Gasoline will hit $4 a gallon soon. Millions of mortgage holders face foreclosure and the usual nostrums from the Federal Reserve Board aren't working. Everyone thinks we are headed for a recession because consumers can't keep spending if their wages have stagnated and their houses are depreciating.
People are looking for some quick fixes, some pixie dust, some magic potions -- perhaps even some snake oil. But the exciting -- if frustrating -- thing is that a fix has been right at hand all along.
We need to accelerate the shift to a green economy and focus on making sure that, as we create it, we generate good, green jobs at the same time.
If Congress had raised fuel-economy standards a decade ago, we would be using much less gasoline to get to work -- and the price of oil would never have hit $100 a barrel. Yes, Detroit would have had to hire hundreds of thousands of workers to modernize its auto plants -- but it wouldn't instead be shutting them down.
In Sunday's New York Times Business Section, Alan Binder proposed to revive a New Deal Federal Agency, the Home Owners' Loan Corporation, to buy out defaulting mortgages from the banks at their fair value, then refinance them for the home owners. Binder's idea has been endorsed by Senator Chris Dodd and others, and it sounds like a good one -- but he should consider adding a wrinkle. In exchange for having the government help them stay in their houses, homeowners should have to retrofit them for energy efficiency -- with capital loaned by the same agency. Their utility bills would drop dramatically, increasing the odds that they would be able to make their mortgage payments -- and millions of new building trades jobs and manufacturing jobs would be created producing and installing the news windows, insulation, furnaces, etc. (You can't outsource the job of installing windows on your house.)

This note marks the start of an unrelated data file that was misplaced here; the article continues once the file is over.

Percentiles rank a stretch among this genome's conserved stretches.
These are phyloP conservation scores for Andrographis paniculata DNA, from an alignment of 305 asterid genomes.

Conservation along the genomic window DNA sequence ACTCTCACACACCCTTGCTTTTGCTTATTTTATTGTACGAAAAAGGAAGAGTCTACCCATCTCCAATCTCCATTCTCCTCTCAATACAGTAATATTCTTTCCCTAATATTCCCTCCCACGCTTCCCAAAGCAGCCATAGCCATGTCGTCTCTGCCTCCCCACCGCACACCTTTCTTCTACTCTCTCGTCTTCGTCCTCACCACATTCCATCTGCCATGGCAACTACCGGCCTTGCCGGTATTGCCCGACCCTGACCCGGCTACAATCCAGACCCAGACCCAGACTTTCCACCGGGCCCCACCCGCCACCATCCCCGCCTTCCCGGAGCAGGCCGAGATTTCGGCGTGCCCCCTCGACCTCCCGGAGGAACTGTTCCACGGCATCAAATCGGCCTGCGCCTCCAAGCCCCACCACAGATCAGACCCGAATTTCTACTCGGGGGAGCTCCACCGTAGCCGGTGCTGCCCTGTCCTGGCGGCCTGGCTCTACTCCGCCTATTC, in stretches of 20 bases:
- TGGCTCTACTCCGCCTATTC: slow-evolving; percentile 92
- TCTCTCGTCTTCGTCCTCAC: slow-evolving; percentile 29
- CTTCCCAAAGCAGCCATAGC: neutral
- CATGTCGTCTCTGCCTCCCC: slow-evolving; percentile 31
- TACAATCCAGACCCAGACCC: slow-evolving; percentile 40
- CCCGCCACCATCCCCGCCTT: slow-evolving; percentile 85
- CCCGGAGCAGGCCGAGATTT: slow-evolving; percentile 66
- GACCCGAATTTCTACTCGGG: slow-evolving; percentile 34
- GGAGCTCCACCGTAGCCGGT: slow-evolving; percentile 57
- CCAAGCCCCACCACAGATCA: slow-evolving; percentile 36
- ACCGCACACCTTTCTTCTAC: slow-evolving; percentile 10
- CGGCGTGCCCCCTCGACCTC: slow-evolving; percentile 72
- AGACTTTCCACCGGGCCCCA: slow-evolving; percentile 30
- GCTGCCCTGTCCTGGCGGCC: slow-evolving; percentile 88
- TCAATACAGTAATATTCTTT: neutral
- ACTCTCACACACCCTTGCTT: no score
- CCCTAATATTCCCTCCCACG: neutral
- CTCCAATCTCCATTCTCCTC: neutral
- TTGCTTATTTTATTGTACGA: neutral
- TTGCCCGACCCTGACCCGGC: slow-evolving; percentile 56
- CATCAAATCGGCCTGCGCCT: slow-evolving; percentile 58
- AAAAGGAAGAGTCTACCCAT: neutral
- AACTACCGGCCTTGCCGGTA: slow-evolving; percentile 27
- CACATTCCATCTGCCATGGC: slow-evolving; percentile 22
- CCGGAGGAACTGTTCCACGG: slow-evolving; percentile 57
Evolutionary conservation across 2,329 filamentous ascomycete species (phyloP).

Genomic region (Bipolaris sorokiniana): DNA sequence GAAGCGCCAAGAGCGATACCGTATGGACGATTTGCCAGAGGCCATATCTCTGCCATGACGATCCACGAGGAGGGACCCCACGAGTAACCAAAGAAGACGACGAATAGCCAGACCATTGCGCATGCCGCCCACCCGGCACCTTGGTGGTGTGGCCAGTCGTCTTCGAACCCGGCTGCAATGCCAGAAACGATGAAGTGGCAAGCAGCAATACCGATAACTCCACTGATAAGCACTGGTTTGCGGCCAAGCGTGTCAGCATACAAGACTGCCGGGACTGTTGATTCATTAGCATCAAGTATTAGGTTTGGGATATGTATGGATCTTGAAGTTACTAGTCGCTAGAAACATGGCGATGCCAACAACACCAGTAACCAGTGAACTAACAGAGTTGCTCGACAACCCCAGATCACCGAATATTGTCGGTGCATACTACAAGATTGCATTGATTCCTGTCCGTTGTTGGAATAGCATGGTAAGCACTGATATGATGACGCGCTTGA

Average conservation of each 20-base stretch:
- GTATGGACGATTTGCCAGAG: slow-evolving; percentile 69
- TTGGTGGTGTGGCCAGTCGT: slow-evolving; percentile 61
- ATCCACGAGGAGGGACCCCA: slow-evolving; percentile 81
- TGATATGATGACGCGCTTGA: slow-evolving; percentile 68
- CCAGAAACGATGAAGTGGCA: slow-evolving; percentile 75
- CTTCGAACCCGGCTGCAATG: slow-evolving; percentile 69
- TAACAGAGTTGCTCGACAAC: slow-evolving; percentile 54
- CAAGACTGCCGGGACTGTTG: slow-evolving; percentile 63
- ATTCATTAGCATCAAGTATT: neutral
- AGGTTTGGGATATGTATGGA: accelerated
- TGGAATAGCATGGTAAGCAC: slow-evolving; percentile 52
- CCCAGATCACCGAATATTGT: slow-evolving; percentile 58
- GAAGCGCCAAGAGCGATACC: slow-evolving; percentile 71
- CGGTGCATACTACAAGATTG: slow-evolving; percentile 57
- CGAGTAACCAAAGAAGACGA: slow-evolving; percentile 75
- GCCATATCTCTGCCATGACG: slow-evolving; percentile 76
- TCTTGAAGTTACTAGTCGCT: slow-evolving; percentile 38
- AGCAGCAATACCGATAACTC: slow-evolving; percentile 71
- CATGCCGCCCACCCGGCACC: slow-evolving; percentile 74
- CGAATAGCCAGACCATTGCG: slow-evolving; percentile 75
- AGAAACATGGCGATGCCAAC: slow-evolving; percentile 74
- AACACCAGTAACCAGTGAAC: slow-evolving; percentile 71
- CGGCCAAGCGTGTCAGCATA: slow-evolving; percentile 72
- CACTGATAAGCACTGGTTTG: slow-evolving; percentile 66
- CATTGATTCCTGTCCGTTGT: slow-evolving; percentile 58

At a meeting Tuesday of the Apollo Alliance, whose main focus is green jobs, people pointed out how crazy it is that once again this winter we are spending billions of dollars helping low-income families pay their heating bills, when for the same amount of money we could have helped them permanently reduce their bills to an affordable level with energy retrofits. It turns out that three percent of our building stock is either rebuilt or substantially remodeled each year; if we could ensure that all of those were efficient, and retrofitted another three percent a year, within 11 years every house and commercial building in America would be modernized, while millions of Americans would have had good jobs on the project.
The new congressional leadership gets it. The House yesterday voted 236-182 to keep the solar and wind industries alive by extending their tax credits. But almost no one is certain that the Senate can muster 60 votes to overcome the filibuster that thus far has blocked this effort, even though these industries could become huge new job machines for the American economy. In fact, the White House is threatening to veto the bill to protect huge subsidies for the oil industry, which is exporting jobs to the Middle East rather than creating them here at home.
So we have a lot of public education to do. The Sierra Club, Apollo, and the United Steelworkers are sponsoring a major conference in Pittsburgh in March, designed to launch the green jobs revolution. This could be one of the most important steps we take this year -- its very clear that the economy is going to be the focus of this year's elections, and that green jobs are the key to fixing the economy.